This is the second blog entry in the series: How can therapy help me?
In a previous post, I discussed how therapy helps people make the changes they want. In this one, I continue the discussion.
OK, so you think this business of “living in my parent’s house” is what is going on with you. So, how does therapy help get you free to set up your own “place” to live?
From the previous blog, you understand the concept of adapting to your environment and generalizing, so that you assume what you learned about yourself, other people and the world is pretty much the way you originally learned it to be in your family.
How do you unlearn these “negative beliefs” that are not true?
1) Identify those pivotal times when you made these decisions about yourself, other people and the world. Therapy helps you find the incidents( or the general atmosphere) where you decided on these beliefs that were intelligent conclusions in that world you lived in.
(2) You get a chance to change these beliefs. You get to see how you came to create these beliefs. Then, looking at the situation with your own adult eyes, and through the clarity of your therapist’s eyes, you can change the conclusion that you made as a child. Why is the therapist helpful? Because we see ourselves through the eyes that our parents gave us. The therapist, because (s)he didn’t grow up in your family, sees the situation for what it was.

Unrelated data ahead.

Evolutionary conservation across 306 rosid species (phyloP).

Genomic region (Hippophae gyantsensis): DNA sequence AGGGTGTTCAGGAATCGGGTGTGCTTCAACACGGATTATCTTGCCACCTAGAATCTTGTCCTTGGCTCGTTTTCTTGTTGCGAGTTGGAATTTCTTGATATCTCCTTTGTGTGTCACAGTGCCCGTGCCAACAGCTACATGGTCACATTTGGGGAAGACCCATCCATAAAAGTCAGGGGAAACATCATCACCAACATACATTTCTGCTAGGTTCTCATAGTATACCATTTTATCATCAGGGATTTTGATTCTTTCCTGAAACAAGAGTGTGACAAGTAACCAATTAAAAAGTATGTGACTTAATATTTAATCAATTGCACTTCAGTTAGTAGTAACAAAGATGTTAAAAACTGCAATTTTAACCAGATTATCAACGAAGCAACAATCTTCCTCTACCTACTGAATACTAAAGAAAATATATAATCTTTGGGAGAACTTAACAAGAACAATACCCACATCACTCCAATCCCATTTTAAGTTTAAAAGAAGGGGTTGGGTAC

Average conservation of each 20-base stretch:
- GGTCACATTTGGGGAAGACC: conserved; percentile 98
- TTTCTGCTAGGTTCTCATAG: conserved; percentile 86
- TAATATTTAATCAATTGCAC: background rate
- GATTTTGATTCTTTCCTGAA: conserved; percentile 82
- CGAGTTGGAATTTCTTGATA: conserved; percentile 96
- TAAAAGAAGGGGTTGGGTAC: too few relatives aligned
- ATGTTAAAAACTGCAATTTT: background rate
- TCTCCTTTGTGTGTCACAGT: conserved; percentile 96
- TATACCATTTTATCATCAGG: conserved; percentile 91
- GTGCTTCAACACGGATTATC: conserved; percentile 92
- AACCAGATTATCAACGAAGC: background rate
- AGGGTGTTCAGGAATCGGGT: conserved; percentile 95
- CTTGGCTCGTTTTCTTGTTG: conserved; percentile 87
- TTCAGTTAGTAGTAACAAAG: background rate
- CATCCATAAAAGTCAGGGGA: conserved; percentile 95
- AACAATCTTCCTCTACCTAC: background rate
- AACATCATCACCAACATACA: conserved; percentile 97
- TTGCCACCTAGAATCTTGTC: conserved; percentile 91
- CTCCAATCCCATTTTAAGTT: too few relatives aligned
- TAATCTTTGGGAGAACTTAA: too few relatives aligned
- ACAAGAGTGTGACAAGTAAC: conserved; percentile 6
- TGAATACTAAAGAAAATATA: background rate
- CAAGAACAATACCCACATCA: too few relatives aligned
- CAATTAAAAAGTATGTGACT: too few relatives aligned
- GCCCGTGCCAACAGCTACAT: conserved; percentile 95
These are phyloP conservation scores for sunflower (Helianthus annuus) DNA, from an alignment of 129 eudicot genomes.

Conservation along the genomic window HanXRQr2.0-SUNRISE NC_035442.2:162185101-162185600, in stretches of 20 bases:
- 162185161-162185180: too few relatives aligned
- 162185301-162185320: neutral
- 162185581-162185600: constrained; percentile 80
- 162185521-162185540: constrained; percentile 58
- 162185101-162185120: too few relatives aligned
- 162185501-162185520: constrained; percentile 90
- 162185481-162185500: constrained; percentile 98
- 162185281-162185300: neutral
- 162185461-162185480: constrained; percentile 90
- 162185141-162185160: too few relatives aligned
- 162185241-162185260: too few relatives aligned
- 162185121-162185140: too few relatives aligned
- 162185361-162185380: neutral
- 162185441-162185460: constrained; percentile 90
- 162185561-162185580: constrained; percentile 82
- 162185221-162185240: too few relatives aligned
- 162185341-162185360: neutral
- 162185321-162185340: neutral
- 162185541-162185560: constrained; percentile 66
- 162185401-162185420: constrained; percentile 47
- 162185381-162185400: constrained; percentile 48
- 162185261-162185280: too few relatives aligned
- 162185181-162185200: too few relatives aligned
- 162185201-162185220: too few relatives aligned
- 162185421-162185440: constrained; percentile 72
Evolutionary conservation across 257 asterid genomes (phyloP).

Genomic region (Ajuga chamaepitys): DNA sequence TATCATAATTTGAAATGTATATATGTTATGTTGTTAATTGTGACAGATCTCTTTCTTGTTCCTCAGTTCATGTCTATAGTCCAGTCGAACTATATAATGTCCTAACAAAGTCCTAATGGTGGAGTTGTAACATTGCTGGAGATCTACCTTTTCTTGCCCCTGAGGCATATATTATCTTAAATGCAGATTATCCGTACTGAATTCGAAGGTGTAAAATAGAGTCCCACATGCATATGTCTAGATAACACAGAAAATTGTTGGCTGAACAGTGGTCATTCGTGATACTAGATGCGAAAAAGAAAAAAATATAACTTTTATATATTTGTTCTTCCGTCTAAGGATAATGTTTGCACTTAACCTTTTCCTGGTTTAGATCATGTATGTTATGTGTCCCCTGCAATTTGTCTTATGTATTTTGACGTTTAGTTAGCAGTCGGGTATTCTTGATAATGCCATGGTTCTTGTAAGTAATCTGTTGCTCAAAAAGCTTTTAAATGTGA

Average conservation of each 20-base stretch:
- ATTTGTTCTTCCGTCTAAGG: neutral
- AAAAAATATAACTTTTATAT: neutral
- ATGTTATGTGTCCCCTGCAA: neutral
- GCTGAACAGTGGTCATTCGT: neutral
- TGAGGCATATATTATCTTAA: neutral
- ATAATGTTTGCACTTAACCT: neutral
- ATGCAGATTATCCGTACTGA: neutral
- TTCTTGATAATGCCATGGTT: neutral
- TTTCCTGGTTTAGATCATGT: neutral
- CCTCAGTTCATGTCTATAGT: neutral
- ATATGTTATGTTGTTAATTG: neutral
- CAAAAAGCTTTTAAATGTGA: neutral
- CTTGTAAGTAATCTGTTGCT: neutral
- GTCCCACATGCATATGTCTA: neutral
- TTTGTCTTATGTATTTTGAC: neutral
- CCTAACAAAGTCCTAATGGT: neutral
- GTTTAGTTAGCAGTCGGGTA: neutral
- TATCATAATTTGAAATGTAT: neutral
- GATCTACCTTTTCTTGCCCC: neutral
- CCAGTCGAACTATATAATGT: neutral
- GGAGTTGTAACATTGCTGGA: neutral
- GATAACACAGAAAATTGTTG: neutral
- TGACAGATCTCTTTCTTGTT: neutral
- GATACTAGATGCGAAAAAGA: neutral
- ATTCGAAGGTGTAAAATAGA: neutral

For example, Your older brother was a science whiz and he and your Dad did all these science experiments together. They never included you. You remember the time Dad got so frustrated helping you with your math homework. “What is the matter with you – don’t you get it?” When the family gets together with relatives everyone gushes over your brother and his science awards….you hang around the edges, pretty unnoticed. You are shy, and your mother needs you to “act right” (her version) in front of everyone: “Why don’t you just go over and say hello, they are your cousins, you look silly just standing there, what will they think of you?” Doesn’t take much of this is you learn you are pretty inadequate and feel ashamed of yourself.
Many of us have had much more extreme situations in our families that made it abundantly clear we’re not lovable, worthwhile, or deserving.
Making these changes often feels risky – and I will go into that in my next blog.